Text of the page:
Ways to safeguard against child abuse

2019-01-17 06:01

ONLY one in 10 children who are victims of abuse report it themselves and those who keep the abuse a secret are far more likely to suffer psychological, emotional, social and physical problems that will most likely follow them into adulthood. This is according to a report released by the Tongaat Child and Family Welfare Society recently.

Social work manager at the society Jo Moodley said most victims are abused by family members.

“Most likely, you know a child who either has been or is being abused.

“It is also likely that you know an abuser. Most are not ‘strangers,’ but are our friends and family members.

“About 59% [of abused children] are abused by people the family judges to be trustworthy. In fact, it is a common tactic of abusers to first establish a trusting relationship with the parents of the child. Many young children are also abused by other children. These children have no characteristics that ‘set them apart’ for us to identify them as abusers. They look and act just like us and go out of their way to appear trustworthy,” she said.

The society urged parents to monitor their children’s internet use. Moodley added: “The internet has become a playground for paedophiles to interact privately with children. Their goal is to lure them into physical contact after gaining their trust. Report all cases of suspected abuse, whether inside or outside the family. The child’s safety is much more important than any emotional conflict you may have to face.”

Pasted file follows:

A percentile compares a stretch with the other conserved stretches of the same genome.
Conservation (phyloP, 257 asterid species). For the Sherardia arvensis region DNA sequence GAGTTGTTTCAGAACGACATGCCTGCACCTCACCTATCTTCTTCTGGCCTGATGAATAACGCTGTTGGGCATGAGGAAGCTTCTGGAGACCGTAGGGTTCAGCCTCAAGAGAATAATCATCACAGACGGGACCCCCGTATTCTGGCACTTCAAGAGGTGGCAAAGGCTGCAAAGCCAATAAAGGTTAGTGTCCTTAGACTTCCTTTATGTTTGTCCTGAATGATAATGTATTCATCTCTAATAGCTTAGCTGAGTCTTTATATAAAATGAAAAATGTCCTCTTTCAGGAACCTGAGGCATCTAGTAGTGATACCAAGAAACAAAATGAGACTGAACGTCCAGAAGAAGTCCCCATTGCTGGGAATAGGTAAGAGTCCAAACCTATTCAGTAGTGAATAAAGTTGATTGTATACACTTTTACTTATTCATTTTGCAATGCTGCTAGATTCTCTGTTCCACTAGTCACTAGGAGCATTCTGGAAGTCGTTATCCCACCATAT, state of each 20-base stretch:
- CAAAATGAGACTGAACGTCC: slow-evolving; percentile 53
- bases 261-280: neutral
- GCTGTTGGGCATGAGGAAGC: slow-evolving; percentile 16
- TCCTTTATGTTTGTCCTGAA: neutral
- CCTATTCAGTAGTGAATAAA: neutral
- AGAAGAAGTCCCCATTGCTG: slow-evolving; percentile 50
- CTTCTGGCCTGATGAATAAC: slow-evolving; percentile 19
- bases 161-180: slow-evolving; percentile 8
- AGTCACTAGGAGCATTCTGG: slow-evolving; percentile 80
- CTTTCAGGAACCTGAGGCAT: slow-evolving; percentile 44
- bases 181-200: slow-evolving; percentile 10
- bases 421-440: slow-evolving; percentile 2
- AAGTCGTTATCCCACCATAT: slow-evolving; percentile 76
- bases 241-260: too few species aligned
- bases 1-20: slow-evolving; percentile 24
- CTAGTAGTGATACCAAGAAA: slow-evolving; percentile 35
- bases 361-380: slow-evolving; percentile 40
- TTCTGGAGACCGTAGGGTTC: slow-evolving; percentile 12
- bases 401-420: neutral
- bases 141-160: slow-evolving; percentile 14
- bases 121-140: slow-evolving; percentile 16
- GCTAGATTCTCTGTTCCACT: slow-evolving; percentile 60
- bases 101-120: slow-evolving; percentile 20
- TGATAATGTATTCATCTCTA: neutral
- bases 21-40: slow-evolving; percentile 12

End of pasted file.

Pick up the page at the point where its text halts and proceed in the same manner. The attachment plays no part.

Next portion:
>Notice a child’s fear of going home.

>Be vigilant if a child is expressing inappropriate knowledge of sexual relations. If a child is a victim of sexual abuse, he or she may exhibit overly sexual behaviour, or use explicit sexual language.

>Be aware if the child shows weight loss or other signs that a child is not getting enough to eat. Underfed children may be unusually sluggish or fatigued.

>If a child is stealing or begging for food from fellow classmates or members of the community. Children who do not get enough to eat may resort to trying to obtain food in whatever way they can.

>Sexual behaviour and language that are not age-appropriate can be a red flag.


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